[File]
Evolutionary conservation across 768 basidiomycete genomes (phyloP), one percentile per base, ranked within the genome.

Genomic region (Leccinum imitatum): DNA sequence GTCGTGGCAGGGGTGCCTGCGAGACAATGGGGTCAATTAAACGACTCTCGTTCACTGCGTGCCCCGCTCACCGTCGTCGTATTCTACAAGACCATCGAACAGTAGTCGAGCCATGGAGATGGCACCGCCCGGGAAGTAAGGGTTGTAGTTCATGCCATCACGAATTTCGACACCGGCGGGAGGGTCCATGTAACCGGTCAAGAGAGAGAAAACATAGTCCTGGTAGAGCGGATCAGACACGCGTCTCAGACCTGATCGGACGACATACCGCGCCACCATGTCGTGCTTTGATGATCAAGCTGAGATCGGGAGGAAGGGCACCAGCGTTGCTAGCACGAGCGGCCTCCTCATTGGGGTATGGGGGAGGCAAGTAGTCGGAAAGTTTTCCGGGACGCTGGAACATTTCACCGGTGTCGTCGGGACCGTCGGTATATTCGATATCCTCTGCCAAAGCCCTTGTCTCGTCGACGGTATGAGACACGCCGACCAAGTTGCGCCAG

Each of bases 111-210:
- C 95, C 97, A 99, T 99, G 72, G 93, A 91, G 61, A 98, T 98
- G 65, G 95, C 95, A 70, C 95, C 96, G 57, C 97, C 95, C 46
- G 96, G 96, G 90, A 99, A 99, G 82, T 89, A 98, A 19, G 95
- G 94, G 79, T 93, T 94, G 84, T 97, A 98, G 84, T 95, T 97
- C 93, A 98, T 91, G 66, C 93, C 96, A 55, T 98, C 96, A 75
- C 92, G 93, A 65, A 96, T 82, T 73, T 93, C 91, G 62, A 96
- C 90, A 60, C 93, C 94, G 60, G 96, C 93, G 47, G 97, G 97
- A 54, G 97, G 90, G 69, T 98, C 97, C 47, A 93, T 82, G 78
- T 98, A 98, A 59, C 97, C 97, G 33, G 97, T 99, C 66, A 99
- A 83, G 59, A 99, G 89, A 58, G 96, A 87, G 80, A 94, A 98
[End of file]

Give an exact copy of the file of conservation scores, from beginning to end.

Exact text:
Evolutionary conservation across 768 basidiomycete genomes (phyloP), one percentile per base, ranked within the genome.

Genomic region (Leccinum imitatum): DNA sequence GTCGTGGCAGGGGTGCCTGCGAGACAATGGGGTCAATTAAACGACTCTCGTTCACTGCGTGCCCCGCTCACCGTCGTCGTATTCTACAAGACCATCGAACAGTAGTCGAGCCATGGAGATGGCACCGCCCGGGAAGTAAGGGTTGTAGTTCATGCCATCACGAATTTCGACACCGGCGGGAGGGTCCATGTAACCGGTCAAGAGAGAGAAAACATAGTCCTGGTAGAGCGGATCAGACACGCGTCTCAGACCTGATCGGACGACATACCGCGCCACCATGTCGTGCTTTGATGATCAAGCTGAGATCGGGAGGAAGGGCACCAGCGTTGCTAGCACGAGCGGCCTCCTCATTGGGGTATGGGGGAGGCAAGTAGTCGGAAAGTTTTCCGGGACGCTGGAACATTTCACCGGTGTCGTCGGGACCGTCGGTATATTCGATATCCTCTGCCAAAGCCCTTGTCTCGTCGACGGTATGAGACACGCCGACCAAGTTGCGCCAG

Each of bases 111-210:
- C 95, C 97, A 99, T 99, G 72, G 93, A 91, G 61, A 98, T 98
- G 65, G 95, C 95, A 70, C 95, C 96, G 57, C 97, C 95, C 46
- G 96, G 96, G 90, A 99, A 99, G 82, T 89, A 98, A 19, G 95
- G 94, G 79, T 93, T 94, G 84, T 97, A 98, G 84, T 95, T 97
- C 93, A 98, T 91, G 66, C 93, C 96, A 55, T 98, C 96, A 75
- C 92, G 93, A 65, A 96, T 82, T 73, T 93, C 91, G 62, A 96
- C 90, A 60, C 93, C 94, G 60, G 96, C 93, G 47, G 97, G 97
- A 54, G 97, G 90, G 69, T 98, C 97, C 47, A 93, T 82, G 78
- T 98, A 98, A 59, C 97, C 97, G 33, G 97, T 99, C 66, A 99
- A 83, G 59, A 99, G 89, A 58, G 96, A 87, G 80, A 94, A 98